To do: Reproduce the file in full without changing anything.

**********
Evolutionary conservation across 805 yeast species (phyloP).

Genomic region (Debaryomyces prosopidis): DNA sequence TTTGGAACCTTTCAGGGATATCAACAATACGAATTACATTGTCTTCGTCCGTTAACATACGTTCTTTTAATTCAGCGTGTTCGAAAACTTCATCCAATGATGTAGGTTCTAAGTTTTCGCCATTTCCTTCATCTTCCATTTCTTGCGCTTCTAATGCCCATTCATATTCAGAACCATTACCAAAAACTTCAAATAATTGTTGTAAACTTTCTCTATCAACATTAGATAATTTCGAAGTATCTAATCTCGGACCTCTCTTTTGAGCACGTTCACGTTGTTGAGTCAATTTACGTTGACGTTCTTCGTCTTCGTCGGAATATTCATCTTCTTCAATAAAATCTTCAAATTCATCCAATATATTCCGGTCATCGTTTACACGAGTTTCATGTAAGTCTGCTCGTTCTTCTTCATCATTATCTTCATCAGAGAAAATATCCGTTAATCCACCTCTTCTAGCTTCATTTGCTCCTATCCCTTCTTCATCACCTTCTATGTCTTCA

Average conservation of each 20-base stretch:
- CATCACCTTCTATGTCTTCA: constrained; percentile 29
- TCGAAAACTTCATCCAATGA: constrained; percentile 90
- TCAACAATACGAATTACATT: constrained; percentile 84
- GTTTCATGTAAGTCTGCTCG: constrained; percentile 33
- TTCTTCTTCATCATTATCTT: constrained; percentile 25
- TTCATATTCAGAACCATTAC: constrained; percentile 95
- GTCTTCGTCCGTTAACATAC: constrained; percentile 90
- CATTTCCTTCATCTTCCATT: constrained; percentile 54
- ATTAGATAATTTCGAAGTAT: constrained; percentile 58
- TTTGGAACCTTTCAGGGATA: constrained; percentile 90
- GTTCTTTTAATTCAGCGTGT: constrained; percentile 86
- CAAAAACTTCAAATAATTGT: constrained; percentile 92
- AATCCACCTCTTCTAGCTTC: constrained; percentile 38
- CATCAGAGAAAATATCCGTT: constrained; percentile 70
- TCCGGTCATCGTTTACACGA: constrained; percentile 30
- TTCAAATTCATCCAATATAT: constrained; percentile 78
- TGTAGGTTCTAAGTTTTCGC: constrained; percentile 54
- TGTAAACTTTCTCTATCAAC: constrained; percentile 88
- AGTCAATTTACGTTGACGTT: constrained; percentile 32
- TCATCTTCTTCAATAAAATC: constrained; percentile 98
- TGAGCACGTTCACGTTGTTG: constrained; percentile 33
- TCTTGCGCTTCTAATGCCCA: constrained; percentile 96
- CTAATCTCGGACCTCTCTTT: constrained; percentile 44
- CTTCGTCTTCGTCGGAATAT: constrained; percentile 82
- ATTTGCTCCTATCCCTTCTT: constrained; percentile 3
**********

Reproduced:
Evolutionary conservation across 805 yeast species (phyloP).

Genomic region (Debaryomyces prosopidis): DNA sequence TTTGGAACCTTTCAGGGATATCAACAATACGAATTACATTGTCTTCGTCCGTTAACATACGTTCTTTTAATTCAGCGTGTTCGAAAACTTCATCCAATGATGTAGGTTCTAAGTTTTCGCCATTTCCTTCATCTTCCATTTCTTGCGCTTCTAATGCCCATTCATATTCAGAACCATTACCAAAAACTTCAAATAATTGTTGTAAACTTTCTCTATCAACATTAGATAATTTCGAAGTATCTAATCTCGGACCTCTCTTTTGAGCACGTTCACGTTGTTGAGTCAATTTACGTTGACGTTCTTCGTCTTCGTCGGAATATTCATCTTCTTCAATAAAATCTTCAAATTCATCCAATATATTCCGGTCATCGTTTACACGAGTTTCATGTAAGTCTGCTCGTTCTTCTTCATCATTATCTTCATCAGAGAAAATATCCGTTAATCCACCTCTTCTAGCTTCATTTGCTCCTATCCCTTCTTCATCACCTTCTATGTCTTCA

Average conservation of each 20-base stretch:
- CATCACCTTCTATGTCTTCA: constrained; percentile 29
- TCGAAAACTTCATCCAATGA: constrained; percentile 90
- TCAACAATACGAATTACATT: constrained; percentile 84
- GTTTCATGTAAGTCTGCTCG: constrained; percentile 33
- TTCTTCTTCATCATTATCTT: constrained; percentile 25
- TTCATATTCAGAACCATTAC: constrained; percentile 95
- GTCTTCGTCCGTTAACATAC: constrained; percentile 90
- CATTTCCTTCATCTTCCATT: constrained; percentile 54
- ATTAGATAATTTCGAAGTAT: constrained; percentile 58
- TTTGGAACCTTTCAGGGATA: constrained; percentile 90
- GTTCTTTTAATTCAGCGTGT: constrained; percentile 86
- CAAAAACTTCAAATAATTGT: constrained; percentile 92
- AATCCACCTCTTCTAGCTTC: constrained; percentile 38
- CATCAGAGAAAATATCCGTT: constrained; percentile 70
- TCCGGTCATCGTTTACACGA: constrained; percentile 30
- TTCAAATTCATCCAATATAT: constrained; percentile 78
- TGTAGGTTCTAAGTTTTCGC: constrained; percentile 54
- TGTAAACTTTCTCTATCAAC: constrained; percentile 88
- AGTCAATTTACGTTGACGTT: constrained; percentile 32
- TCATCTTCTTCAATAAAATC: constrained; percentile 98
- TGAGCACGTTCACGTTGTTG: constrained; percentile 33
- TCTTGCGCTTCTAATGCCCA: constrained; percentile 96
- CTAATCTCGGACCTCTCTTT: constrained; percentile 44
- CTTCGTCTTCGTCGGAATAT: constrained; percentile 82
- ATTTGCTCCTATCCCTTCTT: constrained; percentile 3